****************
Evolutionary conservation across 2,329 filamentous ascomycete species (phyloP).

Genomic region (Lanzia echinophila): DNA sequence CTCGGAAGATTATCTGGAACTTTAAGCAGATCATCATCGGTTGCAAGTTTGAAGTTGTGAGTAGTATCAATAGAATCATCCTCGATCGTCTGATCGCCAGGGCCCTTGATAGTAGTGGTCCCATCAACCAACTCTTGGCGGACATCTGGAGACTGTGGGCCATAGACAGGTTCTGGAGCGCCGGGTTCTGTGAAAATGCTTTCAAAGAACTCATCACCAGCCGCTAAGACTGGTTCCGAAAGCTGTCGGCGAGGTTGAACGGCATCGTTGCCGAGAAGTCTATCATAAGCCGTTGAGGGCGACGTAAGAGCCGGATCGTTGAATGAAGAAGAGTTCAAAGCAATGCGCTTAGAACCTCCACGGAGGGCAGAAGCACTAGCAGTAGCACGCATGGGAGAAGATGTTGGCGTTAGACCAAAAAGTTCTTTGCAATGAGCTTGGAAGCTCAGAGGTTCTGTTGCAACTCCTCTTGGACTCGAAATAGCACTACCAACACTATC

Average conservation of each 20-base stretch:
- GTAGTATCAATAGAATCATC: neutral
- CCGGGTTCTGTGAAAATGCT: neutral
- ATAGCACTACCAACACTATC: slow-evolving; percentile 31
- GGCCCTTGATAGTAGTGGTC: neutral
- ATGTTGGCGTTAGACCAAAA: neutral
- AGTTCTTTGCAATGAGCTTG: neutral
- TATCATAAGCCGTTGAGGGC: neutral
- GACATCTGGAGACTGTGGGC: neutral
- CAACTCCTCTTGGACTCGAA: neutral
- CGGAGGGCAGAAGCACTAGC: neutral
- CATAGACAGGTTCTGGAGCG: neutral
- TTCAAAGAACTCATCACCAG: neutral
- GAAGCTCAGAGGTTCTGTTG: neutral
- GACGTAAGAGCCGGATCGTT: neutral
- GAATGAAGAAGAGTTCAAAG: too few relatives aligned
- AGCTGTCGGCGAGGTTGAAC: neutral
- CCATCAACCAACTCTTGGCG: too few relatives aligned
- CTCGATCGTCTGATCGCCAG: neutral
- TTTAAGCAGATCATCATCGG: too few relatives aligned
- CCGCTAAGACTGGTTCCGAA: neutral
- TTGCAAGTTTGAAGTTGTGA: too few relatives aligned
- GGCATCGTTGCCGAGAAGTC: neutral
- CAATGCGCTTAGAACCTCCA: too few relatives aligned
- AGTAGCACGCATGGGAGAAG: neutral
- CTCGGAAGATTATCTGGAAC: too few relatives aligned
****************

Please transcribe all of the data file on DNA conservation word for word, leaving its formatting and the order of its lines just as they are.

Evolutionary conservation across 2,329 filamentous ascomycete species (phyloP).

Genomic region (Lanzia echinophila): DNA sequence CTCGGAAGATTATCTGGAACTTTAAGCAGATCATCATCGGTTGCAAGTTTGAAGTTGTGAGTAGTATCAATAGAATCATCCTCGATCGTCTGATCGCCAGGGCCCTTGATAGTAGTGGTCCCATCAACCAACTCTTGGCGGACATCTGGAGACTGTGGGCCATAGACAGGTTCTGGAGCGCCGGGTTCTGTGAAAATGCTTTCAAAGAACTCATCACCAGCCGCTAAGACTGGTTCCGAAAGCTGTCGGCGAGGTTGAACGGCATCGTTGCCGAGAAGTCTATCATAAGCCGTTGAGGGCGACGTAAGAGCCGGATCGTTGAATGAAGAAGAGTTCAAAGCAATGCGCTTAGAACCTCCACGGAGGGCAGAAGCACTAGCAGTAGCACGCATGGGAGAAGATGTTGGCGTTAGACCAAAAAGTTCTTTGCAATGAGCTTGGAAGCTCAGAGGTTCTGTTGCAACTCCTCTTGGACTCGAAATAGCACTACCAACACTATC

Average conservation of each 20-base stretch:
- GTAGTATCAATAGAATCATC: neutral
- CCGGGTTCTGTGAAAATGCT: neutral
- ATAGCACTACCAACACTATC: slow-evolving; percentile 31
- GGCCCTTGATAGTAGTGGTC: neutral
- ATGTTGGCGTTAGACCAAAA: neutral
- AGTTCTTTGCAATGAGCTTG: neutral
- TATCATAAGCCGTTGAGGGC: neutral
- GACATCTGGAGACTGTGGGC: neutral
- CAACTCCTCTTGGACTCGAA: neutral
- CGGAGGGCAGAAGCACTAGC: neutral
- CATAGACAGGTTCTGGAGCG: neutral
- TTCAAAGAACTCATCACCAG: neutral
- GAAGCTCAGAGGTTCTGTTG: neutral
- GACGTAAGAGCCGGATCGTT: neutral
- GAATGAAGAAGAGTTCAAAG: too few relatives aligned
- AGCTGTCGGCGAGGTTGAAC: neutral
- CCATCAACCAACTCTTGGCG: too few relatives aligned
- CTCGATCGTCTGATCGCCAG: neutral
- TTTAAGCAGATCATCATCGG: too few relatives aligned
- CCGCTAAGACTGGTTCCGAA: neutral
- TTGCAAGTTTGAAGTTGTGA: too few relatives aligned
- GGCATCGTTGCCGAGAAGTC: neutral
- CAATGCGCTTAGAACCTCCA: too few relatives aligned
- AGTAGCACGCATGGGAGAAG: neutral
- CTCGGAAGATTATCTGGAAC: too few relatives aligned